<the-rest-of-the-content />

Ideally, I’d like to do the same thing but for all documents in the tree and then remove nsDocElementBoxFrame (the layout frame used for XUL root elements). This would be a big job, since there are 1200+ <window> tags in tree and the migration likely requires some automatic parsing and rewriting XML. But the browser document is an important first step and gives us confidence that it’ll work with other documents. Also, Kirk Steuber has been taking steps to make the project more manageable by migrating away from the non-“window” XUL root elements <wizard> and <dialog>. I’m also hoping we can use some of the learnings and process from Emma Malysz’ ongoing work to rename all .xul files to .xhtml to help.


L20n is the code name for an effort that started three years ago to introduce Mozilla’s new localization system (called Project Fluent) into Firefox. It’s an important part of XUL replacement, but it also improves the quality and resilience of localization in Firefox as Zibi Braniecki outlines in a post summarizing the start of the project.

Since then, the work was planned, the core internationalization module in Gecko was refactored, and Fluent was landed and integrated into all major components of the Firefox UI. And recently the old DTD-based localization system for XUL/XHTML has officially been deprecated. So as of now, we are considering the L20n project complete.

The next project is to complete migrating all remaining strings in the Firefox UI to use Fluent. Today around 37% of Firefox l10n strings use Fluent, so there’s still a lot more to do. We are first focusing on removing DTD strings that can cause the “Yellow Screen Of Death” (a startup crash due to an XML parsing error), and on building tooling to help speed the remaining conversions. This work is being tracked at

AppWindow is the new nsXULWindow/nsWebShellWindow

In the past, top level windows (e.g. the browser UI, places UI, etc) have had an nsXULWindow associated with them for controlling various things related to the OS window. However, as we migrate more of these windows to XHTML and HTML, the “nsXULWindow” name makes less sense. So after discussing with smaug, Brendan changed the name to AppWindow. As part of this cleanup we were also able to merge nsWebShellWindow into nsXULWindow, since it was the only class extending nsXULWindow. We hope the AppWindow name makes the purpose more clear.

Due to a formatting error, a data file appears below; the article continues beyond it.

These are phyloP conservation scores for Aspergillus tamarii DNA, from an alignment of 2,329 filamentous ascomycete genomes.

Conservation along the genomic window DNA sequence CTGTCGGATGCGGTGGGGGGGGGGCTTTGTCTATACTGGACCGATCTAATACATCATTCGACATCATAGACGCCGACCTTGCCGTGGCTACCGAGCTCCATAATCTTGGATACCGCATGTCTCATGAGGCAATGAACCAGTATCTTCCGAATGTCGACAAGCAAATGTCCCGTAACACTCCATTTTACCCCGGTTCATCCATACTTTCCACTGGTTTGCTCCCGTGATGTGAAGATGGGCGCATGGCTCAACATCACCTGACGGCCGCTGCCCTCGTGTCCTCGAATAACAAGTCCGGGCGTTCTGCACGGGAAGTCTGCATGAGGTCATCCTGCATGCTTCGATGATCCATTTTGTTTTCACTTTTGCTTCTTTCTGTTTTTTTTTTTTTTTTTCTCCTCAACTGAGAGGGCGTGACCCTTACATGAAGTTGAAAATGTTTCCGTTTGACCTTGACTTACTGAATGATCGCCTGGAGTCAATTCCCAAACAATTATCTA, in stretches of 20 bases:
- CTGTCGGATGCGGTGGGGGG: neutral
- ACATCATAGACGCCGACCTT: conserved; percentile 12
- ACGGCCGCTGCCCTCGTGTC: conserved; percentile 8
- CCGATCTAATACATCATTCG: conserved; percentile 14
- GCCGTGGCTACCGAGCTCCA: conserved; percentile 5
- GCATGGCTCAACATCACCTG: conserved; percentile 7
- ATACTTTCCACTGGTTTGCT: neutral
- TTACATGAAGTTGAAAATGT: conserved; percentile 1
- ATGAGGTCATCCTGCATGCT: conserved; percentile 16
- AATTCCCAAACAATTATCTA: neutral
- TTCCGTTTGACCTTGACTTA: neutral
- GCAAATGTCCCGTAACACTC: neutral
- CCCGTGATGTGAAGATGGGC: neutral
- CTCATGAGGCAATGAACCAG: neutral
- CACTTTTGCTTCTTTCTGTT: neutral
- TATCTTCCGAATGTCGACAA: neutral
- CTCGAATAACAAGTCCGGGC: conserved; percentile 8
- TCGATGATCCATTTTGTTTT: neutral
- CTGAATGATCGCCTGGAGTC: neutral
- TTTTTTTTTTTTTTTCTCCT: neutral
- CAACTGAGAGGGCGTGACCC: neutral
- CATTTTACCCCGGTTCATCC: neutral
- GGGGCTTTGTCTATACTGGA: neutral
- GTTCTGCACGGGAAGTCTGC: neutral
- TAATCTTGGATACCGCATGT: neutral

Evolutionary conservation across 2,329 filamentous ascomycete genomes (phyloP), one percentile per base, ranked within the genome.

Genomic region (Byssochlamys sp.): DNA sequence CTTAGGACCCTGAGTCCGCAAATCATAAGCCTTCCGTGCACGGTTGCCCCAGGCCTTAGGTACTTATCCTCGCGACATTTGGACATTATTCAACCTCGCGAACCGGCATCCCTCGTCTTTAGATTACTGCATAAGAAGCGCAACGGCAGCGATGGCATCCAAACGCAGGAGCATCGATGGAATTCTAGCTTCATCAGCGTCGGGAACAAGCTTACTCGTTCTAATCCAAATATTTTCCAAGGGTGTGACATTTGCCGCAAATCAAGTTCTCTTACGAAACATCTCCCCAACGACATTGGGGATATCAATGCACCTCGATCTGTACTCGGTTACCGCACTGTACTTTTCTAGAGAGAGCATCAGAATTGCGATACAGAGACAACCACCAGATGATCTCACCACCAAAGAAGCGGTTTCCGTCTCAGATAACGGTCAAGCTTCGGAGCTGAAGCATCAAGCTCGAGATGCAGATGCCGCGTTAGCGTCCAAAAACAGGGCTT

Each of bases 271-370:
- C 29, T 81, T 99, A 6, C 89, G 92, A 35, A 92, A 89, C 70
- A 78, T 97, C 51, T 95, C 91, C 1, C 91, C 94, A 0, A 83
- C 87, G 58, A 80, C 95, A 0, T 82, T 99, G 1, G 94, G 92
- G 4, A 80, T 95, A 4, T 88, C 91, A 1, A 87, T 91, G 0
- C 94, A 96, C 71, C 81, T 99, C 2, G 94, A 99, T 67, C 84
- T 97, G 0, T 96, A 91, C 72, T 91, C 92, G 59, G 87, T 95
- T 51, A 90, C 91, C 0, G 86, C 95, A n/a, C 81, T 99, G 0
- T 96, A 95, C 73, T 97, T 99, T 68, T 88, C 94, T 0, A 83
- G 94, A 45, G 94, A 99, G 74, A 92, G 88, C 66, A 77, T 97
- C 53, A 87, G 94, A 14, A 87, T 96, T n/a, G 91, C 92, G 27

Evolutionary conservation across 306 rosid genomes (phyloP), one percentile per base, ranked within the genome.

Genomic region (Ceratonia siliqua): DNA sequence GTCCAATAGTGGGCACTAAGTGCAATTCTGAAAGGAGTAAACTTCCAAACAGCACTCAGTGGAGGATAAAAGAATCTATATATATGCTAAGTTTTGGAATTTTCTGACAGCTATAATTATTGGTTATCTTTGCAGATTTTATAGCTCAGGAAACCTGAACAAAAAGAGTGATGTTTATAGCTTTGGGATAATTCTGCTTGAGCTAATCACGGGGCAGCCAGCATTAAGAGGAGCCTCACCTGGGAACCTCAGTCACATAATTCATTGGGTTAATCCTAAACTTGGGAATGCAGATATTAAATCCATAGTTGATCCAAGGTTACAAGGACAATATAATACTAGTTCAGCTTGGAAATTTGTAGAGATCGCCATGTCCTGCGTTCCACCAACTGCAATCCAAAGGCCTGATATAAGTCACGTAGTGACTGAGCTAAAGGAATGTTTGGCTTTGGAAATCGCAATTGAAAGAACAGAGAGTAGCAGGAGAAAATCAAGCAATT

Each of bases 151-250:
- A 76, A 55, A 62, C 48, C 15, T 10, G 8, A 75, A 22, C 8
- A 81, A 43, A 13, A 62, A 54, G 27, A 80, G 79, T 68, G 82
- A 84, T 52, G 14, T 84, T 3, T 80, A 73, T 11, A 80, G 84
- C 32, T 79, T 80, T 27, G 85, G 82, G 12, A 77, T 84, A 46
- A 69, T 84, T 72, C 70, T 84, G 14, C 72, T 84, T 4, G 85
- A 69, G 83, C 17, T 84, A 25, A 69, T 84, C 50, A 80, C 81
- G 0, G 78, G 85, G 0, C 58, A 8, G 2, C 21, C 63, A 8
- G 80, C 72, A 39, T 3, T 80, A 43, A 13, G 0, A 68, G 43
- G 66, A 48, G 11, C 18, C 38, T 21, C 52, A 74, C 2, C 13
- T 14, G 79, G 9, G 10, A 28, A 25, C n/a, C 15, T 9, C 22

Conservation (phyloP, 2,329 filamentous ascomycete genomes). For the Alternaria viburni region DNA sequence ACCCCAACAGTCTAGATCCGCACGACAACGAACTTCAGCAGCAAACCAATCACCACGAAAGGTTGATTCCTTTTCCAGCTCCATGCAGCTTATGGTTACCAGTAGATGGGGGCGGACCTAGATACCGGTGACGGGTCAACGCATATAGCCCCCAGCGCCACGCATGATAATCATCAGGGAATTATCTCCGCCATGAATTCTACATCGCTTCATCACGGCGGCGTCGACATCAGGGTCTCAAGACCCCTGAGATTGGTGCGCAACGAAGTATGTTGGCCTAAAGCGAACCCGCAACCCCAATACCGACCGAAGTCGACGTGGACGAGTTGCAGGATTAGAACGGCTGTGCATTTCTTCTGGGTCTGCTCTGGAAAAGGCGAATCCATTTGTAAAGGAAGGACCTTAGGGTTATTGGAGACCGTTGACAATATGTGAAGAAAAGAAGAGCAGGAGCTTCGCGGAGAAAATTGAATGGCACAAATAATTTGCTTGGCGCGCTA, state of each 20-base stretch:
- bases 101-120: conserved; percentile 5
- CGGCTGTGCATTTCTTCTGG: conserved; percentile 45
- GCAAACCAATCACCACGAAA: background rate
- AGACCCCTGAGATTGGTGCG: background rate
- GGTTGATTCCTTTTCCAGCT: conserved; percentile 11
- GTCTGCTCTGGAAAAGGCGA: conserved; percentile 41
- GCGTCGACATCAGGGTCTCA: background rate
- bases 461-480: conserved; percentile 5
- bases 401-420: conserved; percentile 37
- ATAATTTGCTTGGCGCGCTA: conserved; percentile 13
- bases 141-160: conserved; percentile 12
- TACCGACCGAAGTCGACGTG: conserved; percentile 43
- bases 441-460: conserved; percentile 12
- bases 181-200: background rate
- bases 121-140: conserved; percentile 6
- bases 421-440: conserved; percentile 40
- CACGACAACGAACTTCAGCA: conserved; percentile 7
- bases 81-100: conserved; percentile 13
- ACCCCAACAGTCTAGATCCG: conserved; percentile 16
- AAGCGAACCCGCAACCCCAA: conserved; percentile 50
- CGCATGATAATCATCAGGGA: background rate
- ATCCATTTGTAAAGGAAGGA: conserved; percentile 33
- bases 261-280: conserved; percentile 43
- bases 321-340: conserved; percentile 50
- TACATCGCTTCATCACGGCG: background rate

Goodbye, XBL

Last newsletter, we were building GeckoView without MOZ_XBL. Since then, Brendan has landed a change to also build desktop without MOZ_XBL and Boris Zbarsky has posted to mozilla.governance about removing the XBL module. We’ve also closed all unnecessary bugs in Core::XBL on Bugzilla, and moved any still relevant bugs into appropriate components.

In the meantime, we’ve started to remove the implementation and clean up related code. Thanks to everyone who’s been pitching in here! Removing the implementation isn’t as easy as it may seem, since it’s wound through many different components and features. If you are aware of anything that can be removed or simplified now that XBL is gone, please file a bug blocking the remove-xbl-implementation metabug.

Here are some of the recent changes:

XUL/XBL Replacement Newsletter 18

This is the eighteenth edition of the XUL/XBL Replacement Newsletter. Even during the excitement of hitting 0 XBL bindings, there’s been a lot of progress and some updates to share.

GeckoView Is Built Without XBL

As we got close to 0 bindings, Brendan Dahl created a build option to disable XBL in Gecko. This wasn’t a simple task due to the amount of places throughout the codebase that reference or interact with XBL. Thanks to Brendan, and to Boris Zbarsky for reviewing this change.